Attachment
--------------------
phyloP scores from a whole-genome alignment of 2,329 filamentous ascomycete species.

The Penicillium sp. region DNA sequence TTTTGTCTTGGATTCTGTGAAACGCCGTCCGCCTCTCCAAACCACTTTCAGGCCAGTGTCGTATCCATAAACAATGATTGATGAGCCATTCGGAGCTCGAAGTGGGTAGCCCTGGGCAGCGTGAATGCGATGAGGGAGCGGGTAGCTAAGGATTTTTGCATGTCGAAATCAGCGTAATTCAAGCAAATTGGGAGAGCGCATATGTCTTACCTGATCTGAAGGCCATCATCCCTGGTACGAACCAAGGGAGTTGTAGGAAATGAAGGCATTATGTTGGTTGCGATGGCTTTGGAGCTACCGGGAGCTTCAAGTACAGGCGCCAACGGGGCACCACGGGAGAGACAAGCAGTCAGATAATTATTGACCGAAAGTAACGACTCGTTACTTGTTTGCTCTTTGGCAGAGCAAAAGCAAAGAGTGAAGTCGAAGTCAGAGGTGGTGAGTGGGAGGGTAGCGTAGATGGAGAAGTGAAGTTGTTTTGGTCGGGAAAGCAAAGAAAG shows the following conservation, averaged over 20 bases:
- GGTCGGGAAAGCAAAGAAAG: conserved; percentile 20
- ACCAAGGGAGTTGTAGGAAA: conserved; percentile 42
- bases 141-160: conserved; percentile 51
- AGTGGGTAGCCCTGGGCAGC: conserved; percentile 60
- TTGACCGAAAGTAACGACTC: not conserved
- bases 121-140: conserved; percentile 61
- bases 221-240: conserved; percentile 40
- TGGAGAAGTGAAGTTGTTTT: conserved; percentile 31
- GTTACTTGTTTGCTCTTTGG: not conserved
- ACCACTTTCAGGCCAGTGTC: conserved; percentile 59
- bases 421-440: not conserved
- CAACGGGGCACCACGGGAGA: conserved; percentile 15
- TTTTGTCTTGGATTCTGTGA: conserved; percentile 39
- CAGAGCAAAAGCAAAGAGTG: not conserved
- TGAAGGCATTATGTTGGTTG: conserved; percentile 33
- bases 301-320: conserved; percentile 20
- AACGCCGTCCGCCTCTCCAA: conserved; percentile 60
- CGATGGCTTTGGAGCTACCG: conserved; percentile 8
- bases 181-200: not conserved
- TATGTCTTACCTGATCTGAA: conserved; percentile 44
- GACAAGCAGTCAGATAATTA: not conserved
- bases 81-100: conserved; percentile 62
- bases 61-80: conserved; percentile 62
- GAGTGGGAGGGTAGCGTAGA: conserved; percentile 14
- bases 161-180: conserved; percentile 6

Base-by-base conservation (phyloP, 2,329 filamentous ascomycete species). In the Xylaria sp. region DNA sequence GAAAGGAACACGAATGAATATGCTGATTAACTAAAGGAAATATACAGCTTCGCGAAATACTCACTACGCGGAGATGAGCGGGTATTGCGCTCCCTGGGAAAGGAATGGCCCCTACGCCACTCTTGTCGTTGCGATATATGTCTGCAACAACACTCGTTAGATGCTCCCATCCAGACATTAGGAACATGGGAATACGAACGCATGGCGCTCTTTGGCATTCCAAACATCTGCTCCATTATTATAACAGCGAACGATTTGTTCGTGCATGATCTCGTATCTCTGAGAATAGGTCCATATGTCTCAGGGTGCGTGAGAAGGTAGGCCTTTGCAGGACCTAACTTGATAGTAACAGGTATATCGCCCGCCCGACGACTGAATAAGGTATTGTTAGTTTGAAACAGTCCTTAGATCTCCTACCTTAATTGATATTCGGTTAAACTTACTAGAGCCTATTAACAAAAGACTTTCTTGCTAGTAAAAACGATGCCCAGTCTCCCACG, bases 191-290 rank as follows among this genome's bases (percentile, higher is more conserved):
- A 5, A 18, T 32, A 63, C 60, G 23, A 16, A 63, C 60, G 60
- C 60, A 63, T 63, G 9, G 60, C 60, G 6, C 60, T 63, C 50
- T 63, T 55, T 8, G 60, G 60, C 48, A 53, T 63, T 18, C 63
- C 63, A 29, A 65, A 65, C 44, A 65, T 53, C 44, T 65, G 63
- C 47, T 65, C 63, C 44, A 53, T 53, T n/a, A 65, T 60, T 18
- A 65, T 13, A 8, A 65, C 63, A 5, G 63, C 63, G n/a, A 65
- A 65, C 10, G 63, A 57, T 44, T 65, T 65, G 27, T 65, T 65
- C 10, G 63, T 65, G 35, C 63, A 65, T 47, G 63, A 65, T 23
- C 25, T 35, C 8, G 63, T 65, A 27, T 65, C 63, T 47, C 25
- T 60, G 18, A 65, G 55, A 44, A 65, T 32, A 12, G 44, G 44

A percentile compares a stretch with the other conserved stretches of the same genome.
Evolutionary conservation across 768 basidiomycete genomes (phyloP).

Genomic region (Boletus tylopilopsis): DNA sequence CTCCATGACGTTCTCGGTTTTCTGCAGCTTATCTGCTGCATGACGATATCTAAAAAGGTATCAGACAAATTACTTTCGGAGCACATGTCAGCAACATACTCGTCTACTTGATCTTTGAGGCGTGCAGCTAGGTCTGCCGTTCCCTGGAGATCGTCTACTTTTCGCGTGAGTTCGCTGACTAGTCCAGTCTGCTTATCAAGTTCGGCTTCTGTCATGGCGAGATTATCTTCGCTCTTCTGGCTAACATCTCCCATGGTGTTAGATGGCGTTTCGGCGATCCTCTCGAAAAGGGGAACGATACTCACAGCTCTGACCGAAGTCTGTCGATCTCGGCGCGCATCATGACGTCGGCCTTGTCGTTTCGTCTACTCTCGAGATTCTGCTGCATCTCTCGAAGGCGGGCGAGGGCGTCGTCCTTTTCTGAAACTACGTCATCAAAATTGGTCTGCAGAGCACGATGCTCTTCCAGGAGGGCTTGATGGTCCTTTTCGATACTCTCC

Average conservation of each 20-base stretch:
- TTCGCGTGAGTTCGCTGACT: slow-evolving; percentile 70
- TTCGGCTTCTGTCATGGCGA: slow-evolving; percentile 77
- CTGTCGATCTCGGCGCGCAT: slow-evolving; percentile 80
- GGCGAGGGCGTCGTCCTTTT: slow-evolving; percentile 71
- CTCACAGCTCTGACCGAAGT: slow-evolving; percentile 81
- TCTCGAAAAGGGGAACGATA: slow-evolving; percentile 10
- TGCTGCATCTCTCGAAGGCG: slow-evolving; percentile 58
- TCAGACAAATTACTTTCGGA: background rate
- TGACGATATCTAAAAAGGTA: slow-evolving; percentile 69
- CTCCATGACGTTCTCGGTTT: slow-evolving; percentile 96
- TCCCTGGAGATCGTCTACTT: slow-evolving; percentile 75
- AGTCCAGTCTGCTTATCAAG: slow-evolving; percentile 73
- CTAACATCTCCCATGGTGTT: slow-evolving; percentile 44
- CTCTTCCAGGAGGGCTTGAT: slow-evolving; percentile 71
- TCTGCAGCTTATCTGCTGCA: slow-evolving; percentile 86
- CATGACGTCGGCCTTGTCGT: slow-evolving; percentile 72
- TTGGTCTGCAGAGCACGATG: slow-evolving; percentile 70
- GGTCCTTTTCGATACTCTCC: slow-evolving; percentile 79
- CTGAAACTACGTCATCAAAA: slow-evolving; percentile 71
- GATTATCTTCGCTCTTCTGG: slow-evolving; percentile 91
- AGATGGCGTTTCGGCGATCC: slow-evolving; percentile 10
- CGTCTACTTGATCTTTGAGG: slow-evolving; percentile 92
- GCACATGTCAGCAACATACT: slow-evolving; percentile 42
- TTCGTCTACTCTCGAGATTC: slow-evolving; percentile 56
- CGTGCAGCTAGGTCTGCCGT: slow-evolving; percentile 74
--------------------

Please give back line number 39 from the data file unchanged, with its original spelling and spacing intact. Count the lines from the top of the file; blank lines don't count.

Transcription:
A percentile compares a stretch with the other conserved stretches of the same genome.